BYFIELD — School pride is climbing at Triton Regional High School these days, thanks to a new mascot that brings personality and plenty of spirit to the job.
“The Viking has become the legend,” Triton Regional High School athletic director Sean McInnis said recently.
McInnis started his job as athletic director over the summer and soon met with the school’s adjustment counselor and Triton alumna Rebecca Fish to see how they could get their students more engaged with their sports teams and, indeed, their school.
“There is pride when you put on that uniform,” McInnis said. “I mean, you look at the colleges and that’s one of the biggest things: their mascot. We felt that would be important here, especially for the community engagement and games and everything. It’s the identity of the school.”
In years past, whoever fit into the suit and was available, be it student, teacher or random passer-by, got the job. But McInnis and Fish wanted more than that this time around — they wanted commitment.
“What you need is someone who is passionate about it,” McInnis said. “Someone who takes it serious.”
The search began and many students simply laughed in response. Then, one day, “The Viking” emerged.
The Viking’s true identity is shrouded in mystery and has become the Byfield school’s greatest guessing game this academic year. A mild-mannered high school student by day who dons an oversized head and helmet by night, The Viking has suddenly found him/herself protecting a secret identity.
“I’ve never really been into school pride, until this year,” The Viking said. “It’s my senior year and I felt like I should do something. I never really did anything in high school that was for the school, so I figured it’s my time to stand up and do something.”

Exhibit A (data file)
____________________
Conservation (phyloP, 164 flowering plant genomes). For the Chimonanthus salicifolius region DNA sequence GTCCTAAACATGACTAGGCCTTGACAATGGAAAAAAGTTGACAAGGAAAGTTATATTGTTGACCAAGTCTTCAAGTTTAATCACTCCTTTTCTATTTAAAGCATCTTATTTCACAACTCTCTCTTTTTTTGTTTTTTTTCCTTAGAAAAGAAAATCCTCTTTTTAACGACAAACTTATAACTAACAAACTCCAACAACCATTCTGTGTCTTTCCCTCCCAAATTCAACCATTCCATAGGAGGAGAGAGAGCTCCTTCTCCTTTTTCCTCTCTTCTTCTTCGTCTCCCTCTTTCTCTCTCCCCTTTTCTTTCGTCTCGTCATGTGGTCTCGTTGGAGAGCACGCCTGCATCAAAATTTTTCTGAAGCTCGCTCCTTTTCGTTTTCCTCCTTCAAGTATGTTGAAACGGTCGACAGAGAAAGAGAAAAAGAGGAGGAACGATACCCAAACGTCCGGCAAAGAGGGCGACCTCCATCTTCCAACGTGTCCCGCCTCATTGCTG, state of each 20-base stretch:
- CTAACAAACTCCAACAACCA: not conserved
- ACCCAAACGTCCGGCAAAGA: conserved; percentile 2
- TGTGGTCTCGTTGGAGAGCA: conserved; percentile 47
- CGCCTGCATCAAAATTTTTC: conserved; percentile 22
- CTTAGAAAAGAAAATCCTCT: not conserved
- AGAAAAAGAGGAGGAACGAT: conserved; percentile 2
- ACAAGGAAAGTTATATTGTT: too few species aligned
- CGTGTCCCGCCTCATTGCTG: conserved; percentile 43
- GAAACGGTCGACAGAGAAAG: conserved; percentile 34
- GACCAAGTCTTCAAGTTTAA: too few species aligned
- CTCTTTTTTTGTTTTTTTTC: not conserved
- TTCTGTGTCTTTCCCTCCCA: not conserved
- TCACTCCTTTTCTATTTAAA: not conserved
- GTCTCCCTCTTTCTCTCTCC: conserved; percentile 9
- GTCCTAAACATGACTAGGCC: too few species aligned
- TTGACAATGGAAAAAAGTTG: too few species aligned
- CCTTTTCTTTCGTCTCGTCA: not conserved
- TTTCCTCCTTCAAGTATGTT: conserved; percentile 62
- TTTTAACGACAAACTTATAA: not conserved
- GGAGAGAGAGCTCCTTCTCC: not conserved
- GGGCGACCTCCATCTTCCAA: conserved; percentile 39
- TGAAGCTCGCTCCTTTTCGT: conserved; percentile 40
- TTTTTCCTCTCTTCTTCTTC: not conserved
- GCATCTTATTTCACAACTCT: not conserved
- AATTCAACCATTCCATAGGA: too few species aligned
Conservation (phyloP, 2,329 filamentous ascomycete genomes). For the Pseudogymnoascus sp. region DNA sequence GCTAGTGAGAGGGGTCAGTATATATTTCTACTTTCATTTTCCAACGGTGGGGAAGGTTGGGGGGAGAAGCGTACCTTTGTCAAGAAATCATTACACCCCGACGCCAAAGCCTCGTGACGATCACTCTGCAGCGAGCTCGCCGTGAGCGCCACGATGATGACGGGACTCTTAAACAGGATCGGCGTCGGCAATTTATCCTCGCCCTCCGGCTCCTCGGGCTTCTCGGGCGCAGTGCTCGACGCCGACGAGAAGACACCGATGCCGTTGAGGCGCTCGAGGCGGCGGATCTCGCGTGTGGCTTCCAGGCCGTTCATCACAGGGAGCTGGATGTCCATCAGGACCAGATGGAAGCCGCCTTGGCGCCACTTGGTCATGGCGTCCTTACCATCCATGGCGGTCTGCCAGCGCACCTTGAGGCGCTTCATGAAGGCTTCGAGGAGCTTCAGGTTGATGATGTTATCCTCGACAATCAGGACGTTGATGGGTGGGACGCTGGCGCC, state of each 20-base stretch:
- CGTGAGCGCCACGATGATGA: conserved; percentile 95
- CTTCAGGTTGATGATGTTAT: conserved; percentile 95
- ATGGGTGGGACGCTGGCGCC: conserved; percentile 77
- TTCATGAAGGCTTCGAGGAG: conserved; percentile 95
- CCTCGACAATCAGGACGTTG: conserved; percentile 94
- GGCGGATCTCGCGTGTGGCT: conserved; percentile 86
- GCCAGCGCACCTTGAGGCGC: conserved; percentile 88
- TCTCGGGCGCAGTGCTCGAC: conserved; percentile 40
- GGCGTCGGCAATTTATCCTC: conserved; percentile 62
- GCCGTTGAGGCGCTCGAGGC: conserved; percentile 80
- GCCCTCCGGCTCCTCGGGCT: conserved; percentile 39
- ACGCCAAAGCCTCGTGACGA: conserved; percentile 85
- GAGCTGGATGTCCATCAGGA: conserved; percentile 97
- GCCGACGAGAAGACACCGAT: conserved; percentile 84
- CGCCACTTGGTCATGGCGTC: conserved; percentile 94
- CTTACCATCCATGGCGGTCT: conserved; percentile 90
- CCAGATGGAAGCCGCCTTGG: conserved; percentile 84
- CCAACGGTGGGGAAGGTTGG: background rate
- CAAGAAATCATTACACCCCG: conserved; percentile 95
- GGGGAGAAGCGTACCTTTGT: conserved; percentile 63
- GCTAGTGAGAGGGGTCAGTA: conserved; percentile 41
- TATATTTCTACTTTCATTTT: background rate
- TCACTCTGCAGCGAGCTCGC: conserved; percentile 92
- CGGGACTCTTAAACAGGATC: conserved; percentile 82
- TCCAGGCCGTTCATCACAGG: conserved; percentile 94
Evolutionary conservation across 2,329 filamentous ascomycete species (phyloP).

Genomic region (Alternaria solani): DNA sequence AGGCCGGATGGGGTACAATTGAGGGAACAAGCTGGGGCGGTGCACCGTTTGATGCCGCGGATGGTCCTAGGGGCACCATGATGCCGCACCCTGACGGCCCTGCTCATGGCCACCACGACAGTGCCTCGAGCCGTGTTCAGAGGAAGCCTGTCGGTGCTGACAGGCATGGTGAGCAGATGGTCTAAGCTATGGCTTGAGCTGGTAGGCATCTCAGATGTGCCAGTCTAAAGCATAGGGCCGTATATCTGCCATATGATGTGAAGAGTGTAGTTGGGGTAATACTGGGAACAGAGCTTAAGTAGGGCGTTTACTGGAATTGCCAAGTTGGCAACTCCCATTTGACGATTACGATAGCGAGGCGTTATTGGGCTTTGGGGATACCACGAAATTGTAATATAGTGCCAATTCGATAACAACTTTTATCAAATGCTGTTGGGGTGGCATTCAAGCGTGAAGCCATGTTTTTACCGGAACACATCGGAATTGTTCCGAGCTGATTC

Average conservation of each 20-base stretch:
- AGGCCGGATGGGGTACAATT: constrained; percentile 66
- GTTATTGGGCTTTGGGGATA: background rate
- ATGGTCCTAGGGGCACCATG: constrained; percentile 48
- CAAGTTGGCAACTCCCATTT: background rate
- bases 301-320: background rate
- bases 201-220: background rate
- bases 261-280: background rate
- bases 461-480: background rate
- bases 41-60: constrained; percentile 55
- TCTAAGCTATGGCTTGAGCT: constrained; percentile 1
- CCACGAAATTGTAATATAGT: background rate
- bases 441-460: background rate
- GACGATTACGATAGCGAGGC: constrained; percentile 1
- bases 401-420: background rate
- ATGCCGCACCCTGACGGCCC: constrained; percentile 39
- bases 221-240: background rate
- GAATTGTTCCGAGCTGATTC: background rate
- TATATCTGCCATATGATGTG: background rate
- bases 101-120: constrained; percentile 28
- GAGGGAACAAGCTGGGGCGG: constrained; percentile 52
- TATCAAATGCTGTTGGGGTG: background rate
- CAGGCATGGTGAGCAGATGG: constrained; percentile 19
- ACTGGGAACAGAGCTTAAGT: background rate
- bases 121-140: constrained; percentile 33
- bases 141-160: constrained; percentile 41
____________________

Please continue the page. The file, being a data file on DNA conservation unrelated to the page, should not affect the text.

While the student’s family knows their child’s other identity — after all, The Viking sometimes needs a ride — for the most part, his or her fellow students have no idea who plays the role of their beloved mascot.
According to McInnis, school pride has increased since he or she took over the costume.
“When you see the students, K-12, or even the preschool students who come up for games and see that mascot, it’s great,” he said. “I have seen he or she holding babies and families of graduates who want a picture with the mascot. That’s what it’s about. This is about becoming a community. We are three Class A communities and we want to become one outstanding program here. The Viking has helped us do that.”
Being hidden under a costume can also afford a strange freedom and change in personality.
“I would say that, school-spirit wise, it gives me pep in my step,” said The Viking. “It gives me energy. Once I put (the costume) on, I feel like I am in a different world. People don’t view me as who they would see of me as a person.”
“What I hope is that he or she has inspired someone else,” McInnis said. “So when this person graduates, they step right into it.”
As the new year rolls around, The Viking has only a few more months left to enjoy the anonymous glory, but the memories should last quite a while.
“Being able to open my yearbook and say, ‘That’s me. I was The Viking that day.’ “I feel like it will make me happy when I am older.”